Download or Request our Publications
The Office of the Historian has created several print publications. The most efficient method of accessing these materials is through downloads, websites, and e-books listed below. A limited quantity of print copies are available for educators. Please e-mail email@example.com for information.
The People’s House: A Guide to Its History, Spaces, and Traditions
In 1921, Clerk William Tyler Page held what one observer called a “training school” for first-term legislators for the first time. Today, the Committee on House Administration, House Officers, and House leadership conduct new-Member orientation shortly after each general election. This booklet provides some fundamentals about the House’s history, its people, geography, artwork, and proceedings.
“Women Must Be Empowered”: The U.S. House of Representatives and the Nineteenth Amendment
House Joint Resolution 1 was one of more than 1,200 pieces of legislation introduced on Opening Day of the 66th Congress (1919–1921), May 19, 1919. Most were mundane; H.J. Res. 1 was anything but. Read the story of how the U.S. House of Representatives passed the 19th Amendment.
“We Are In Earnest For Our Rights”: Representative Joseph H. Rainey and the Struggle for Reconstruction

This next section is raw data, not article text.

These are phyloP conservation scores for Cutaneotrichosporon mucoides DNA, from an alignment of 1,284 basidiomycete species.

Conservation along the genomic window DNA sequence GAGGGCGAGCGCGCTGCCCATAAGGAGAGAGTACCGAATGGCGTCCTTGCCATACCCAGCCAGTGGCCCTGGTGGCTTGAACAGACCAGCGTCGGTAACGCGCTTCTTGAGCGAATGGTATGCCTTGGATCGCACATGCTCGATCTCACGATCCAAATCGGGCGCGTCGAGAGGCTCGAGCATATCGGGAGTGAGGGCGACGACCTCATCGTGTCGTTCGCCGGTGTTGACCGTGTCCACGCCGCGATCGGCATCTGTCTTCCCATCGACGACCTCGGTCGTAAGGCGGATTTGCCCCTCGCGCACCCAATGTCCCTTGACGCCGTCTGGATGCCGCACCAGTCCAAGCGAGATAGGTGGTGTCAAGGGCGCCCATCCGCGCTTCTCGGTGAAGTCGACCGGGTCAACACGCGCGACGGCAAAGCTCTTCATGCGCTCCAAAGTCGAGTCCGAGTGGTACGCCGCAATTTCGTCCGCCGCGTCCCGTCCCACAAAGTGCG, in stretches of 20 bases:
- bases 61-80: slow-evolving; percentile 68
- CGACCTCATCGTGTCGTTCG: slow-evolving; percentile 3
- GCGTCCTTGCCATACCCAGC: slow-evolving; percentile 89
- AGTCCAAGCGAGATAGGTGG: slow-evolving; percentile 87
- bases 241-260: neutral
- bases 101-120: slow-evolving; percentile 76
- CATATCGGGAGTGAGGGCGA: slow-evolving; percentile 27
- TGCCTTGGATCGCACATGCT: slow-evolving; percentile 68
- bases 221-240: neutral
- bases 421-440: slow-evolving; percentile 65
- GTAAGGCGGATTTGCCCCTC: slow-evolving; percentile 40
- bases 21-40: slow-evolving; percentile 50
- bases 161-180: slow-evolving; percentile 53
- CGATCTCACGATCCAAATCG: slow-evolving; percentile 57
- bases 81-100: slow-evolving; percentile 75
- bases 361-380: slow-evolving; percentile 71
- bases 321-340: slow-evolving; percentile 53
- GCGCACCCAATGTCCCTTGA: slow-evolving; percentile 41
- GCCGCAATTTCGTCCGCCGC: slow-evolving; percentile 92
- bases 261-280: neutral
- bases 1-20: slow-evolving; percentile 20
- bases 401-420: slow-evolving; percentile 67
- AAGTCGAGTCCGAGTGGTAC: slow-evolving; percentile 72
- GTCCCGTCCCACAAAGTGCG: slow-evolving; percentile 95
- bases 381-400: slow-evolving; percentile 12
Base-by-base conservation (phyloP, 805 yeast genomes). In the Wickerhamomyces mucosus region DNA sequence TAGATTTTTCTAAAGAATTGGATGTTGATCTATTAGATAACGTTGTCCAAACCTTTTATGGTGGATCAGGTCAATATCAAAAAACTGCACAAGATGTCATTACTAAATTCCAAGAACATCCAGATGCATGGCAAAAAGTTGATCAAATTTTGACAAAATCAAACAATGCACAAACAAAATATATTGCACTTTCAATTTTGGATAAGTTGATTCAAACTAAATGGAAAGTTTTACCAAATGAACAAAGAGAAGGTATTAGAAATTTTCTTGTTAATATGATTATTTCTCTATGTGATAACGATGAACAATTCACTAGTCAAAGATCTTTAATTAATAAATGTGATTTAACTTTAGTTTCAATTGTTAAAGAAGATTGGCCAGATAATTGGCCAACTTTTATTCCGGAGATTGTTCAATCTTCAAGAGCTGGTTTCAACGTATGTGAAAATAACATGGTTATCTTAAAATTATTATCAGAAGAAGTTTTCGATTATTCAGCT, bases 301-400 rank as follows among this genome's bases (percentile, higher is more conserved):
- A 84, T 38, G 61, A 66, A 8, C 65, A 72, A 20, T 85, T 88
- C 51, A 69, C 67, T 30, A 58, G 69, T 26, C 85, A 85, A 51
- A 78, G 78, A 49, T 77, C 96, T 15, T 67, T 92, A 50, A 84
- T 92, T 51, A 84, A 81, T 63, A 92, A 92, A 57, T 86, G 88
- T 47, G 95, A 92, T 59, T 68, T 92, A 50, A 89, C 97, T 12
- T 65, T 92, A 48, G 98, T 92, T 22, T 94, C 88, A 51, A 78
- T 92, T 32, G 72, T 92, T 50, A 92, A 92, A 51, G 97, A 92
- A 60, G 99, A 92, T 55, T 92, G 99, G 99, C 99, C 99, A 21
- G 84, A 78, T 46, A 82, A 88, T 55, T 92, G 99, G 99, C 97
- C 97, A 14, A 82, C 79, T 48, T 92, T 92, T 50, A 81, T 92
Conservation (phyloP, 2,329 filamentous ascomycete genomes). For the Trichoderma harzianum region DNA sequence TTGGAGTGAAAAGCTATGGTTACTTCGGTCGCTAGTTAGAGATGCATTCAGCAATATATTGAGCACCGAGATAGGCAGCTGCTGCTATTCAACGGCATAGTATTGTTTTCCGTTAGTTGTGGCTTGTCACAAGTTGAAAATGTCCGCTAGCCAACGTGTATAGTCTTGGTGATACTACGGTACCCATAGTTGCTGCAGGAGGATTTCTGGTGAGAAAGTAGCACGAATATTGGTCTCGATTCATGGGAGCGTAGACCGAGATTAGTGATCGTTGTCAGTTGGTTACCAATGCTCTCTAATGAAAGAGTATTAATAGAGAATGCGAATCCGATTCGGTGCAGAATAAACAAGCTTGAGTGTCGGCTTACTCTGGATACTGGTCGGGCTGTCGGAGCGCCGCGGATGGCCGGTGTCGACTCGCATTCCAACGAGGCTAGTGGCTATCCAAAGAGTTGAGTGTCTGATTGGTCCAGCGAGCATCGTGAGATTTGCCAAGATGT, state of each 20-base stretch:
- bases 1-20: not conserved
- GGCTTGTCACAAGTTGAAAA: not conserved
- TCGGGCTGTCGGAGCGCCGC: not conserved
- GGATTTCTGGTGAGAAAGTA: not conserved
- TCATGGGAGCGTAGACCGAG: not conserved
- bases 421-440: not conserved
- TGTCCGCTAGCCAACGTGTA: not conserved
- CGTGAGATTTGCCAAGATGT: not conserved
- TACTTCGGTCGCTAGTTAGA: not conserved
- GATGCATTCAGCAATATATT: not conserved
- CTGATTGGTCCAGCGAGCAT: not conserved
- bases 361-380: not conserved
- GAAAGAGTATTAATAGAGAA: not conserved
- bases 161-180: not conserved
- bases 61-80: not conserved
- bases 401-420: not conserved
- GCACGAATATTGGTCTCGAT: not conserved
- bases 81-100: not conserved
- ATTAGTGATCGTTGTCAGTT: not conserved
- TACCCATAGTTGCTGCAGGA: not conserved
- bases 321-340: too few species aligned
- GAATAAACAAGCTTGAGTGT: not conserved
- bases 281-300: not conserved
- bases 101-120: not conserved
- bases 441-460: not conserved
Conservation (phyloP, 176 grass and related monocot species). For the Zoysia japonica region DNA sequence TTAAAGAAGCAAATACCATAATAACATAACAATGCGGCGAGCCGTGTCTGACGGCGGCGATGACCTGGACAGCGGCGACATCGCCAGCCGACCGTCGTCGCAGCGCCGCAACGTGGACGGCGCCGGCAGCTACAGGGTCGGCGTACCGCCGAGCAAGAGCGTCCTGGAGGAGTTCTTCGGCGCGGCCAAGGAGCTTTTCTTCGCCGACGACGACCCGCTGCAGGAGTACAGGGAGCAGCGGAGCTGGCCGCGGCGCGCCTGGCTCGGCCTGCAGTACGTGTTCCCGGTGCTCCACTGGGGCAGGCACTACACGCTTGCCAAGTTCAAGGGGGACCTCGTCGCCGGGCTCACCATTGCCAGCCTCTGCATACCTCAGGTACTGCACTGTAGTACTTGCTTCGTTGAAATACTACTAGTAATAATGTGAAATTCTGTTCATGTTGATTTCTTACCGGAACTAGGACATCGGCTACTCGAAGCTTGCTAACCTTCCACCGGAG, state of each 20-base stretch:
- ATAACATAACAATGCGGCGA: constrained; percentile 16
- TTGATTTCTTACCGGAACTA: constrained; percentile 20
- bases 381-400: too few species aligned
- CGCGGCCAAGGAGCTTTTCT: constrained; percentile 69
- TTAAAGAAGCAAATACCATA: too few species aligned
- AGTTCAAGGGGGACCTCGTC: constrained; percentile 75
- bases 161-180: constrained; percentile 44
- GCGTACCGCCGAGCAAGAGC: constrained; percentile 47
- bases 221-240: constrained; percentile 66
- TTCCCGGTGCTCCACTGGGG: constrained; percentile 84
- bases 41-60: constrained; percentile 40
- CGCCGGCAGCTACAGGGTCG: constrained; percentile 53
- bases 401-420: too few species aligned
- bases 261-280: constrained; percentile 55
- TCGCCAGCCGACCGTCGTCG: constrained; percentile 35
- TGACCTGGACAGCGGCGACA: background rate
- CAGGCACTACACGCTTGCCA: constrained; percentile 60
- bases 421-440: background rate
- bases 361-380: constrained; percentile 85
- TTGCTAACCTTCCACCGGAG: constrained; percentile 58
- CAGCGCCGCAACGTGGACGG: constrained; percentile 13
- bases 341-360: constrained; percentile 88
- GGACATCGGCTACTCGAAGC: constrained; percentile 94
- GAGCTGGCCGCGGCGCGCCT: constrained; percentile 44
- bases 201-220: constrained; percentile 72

Joseph Rainey, who became the first African-American Representative in December 1870, navigated a unique path from slave to citizen to Representative. An ardent defender of Black civil and political rights, Rainey directly challenged the calcified traditions of American politics and society.
History of the House Page Program
For more than two centuries, young people served as Pages in the U.S. House of Representatives and enjoyed an unparalleled opportunity to observe and participate in the legislative process in “the People’s House.” The expectations and experiences of House Pages, regardless of when they served, have been linked by certain commonalities—witnessing history, interacting with Representatives, and taking away lifelong inspiration to participate in civic life.
Series of Publications on Women and Minorities in Congress
Asian and Pacific Islander Americans in Congress
Since 1900, when Delegate Robert M. Wilcox of Hawaii became the first Asian Pacific American (APA) to serve in Congress, 67 APAs have served as U.S. Representatives, Delegates, Resident Commissioners, or Senators.
Black Americans in Congress
Since 1870, when Senator Hiram Revels of Mississippi and Joseph Rainey of South Carolina became the first African Americans to serve in Congress, 172 African Americans have served as U.S. Representatives, Senators, or Delegates.
Hispanic Americans in Congress
Since 1822, when Delegate Joseph Marion Hernández of Florida became the first Hispanic American to serve in Congress, 135 Hispanic Americans have served as U.S. Representatives, Delegates, Resident Commissioners, or Senators.
Women in Congress
Since 1917, when Representative Jeannette Rankin of Montana became the first woman to serve in Congress, 393 women have served as U.S. Representatives, Senators, or Delegates.
Biographical Directory of the United States Congress
Since 1859, the Biographical Directory of the United States Congress has been the primary source for biographical information on Members of the United States Congress and Continental Congresses.